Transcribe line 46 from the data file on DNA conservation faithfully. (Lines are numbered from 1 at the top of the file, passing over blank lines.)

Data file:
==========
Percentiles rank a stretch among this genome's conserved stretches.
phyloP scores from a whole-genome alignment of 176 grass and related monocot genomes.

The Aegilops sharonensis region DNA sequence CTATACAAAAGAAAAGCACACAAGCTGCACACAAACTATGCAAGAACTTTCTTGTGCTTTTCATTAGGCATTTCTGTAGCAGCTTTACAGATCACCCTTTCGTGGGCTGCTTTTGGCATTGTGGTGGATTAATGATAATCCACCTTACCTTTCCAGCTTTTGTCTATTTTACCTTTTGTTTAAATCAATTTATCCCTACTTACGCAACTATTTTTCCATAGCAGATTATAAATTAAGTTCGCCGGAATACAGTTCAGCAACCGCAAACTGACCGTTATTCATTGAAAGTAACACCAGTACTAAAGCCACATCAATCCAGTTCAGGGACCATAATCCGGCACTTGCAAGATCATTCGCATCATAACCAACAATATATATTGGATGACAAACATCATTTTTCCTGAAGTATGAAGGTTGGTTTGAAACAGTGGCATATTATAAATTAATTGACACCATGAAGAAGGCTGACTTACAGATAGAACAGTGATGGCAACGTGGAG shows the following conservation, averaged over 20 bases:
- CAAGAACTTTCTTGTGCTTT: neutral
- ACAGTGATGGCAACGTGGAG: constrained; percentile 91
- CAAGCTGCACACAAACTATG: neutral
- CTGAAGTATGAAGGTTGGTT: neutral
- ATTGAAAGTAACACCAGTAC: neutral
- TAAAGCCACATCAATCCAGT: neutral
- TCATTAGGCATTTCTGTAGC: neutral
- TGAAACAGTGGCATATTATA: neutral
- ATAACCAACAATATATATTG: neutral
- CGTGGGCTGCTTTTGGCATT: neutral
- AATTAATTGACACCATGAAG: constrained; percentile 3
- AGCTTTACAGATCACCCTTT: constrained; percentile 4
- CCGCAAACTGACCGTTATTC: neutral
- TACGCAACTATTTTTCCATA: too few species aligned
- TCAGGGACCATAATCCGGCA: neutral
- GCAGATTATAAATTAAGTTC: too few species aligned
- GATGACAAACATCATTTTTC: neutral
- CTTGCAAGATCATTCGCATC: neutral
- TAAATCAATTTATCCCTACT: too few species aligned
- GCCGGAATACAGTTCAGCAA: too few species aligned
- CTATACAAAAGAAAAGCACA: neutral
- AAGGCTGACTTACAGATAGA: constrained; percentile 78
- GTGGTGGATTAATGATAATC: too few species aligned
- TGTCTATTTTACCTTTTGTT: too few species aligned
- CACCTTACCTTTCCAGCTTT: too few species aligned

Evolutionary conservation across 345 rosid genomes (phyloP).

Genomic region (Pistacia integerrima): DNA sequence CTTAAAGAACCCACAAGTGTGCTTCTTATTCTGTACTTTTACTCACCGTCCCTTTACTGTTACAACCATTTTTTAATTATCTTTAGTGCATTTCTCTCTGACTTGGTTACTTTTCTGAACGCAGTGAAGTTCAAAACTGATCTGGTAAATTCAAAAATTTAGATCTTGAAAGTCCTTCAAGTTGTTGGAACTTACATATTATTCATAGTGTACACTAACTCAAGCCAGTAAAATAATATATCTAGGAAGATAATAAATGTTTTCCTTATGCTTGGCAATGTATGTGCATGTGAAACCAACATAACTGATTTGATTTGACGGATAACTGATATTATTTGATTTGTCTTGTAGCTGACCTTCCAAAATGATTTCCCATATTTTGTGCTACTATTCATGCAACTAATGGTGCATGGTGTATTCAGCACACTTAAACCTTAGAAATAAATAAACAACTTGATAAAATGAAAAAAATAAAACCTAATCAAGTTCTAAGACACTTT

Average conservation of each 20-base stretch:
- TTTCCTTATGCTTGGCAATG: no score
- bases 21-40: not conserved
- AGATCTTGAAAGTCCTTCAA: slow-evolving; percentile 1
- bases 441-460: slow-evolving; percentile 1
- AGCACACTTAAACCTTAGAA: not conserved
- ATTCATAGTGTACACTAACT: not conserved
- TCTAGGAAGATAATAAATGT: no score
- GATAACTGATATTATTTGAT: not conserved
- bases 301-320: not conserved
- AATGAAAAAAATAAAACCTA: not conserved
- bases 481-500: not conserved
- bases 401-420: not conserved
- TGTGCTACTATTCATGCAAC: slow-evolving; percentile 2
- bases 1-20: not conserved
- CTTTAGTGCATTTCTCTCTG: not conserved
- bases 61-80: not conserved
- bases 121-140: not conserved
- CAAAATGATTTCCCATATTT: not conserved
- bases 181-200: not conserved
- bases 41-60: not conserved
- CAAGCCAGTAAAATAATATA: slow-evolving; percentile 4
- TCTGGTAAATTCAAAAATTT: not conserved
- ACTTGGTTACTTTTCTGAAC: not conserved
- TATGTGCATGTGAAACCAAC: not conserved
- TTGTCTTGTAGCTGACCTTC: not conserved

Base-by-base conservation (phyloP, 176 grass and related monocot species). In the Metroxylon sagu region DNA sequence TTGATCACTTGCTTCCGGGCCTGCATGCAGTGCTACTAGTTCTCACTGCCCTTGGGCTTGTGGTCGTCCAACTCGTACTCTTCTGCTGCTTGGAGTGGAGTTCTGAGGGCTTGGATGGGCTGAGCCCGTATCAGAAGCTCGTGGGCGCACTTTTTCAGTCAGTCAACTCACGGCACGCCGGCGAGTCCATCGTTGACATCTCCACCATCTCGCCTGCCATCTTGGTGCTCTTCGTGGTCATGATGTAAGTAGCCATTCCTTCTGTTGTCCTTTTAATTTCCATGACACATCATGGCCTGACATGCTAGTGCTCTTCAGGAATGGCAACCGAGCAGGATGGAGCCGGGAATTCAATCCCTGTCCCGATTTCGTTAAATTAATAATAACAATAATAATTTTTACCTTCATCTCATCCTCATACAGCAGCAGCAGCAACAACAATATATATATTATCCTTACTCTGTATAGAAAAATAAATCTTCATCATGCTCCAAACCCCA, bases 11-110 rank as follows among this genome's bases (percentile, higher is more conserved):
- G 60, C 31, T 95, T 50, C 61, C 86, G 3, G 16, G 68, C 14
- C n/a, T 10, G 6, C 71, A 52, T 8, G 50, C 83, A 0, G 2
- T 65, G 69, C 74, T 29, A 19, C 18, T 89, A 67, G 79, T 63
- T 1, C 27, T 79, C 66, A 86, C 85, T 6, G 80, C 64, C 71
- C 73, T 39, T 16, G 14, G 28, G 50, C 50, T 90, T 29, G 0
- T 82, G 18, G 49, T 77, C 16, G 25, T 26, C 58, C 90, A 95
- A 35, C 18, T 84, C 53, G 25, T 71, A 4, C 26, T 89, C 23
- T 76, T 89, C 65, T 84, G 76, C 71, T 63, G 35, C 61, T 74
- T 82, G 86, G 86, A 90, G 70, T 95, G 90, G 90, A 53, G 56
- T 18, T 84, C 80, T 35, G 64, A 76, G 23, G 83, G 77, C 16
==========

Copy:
- CTTTAGTGCATTTCTCTCTG: not conserved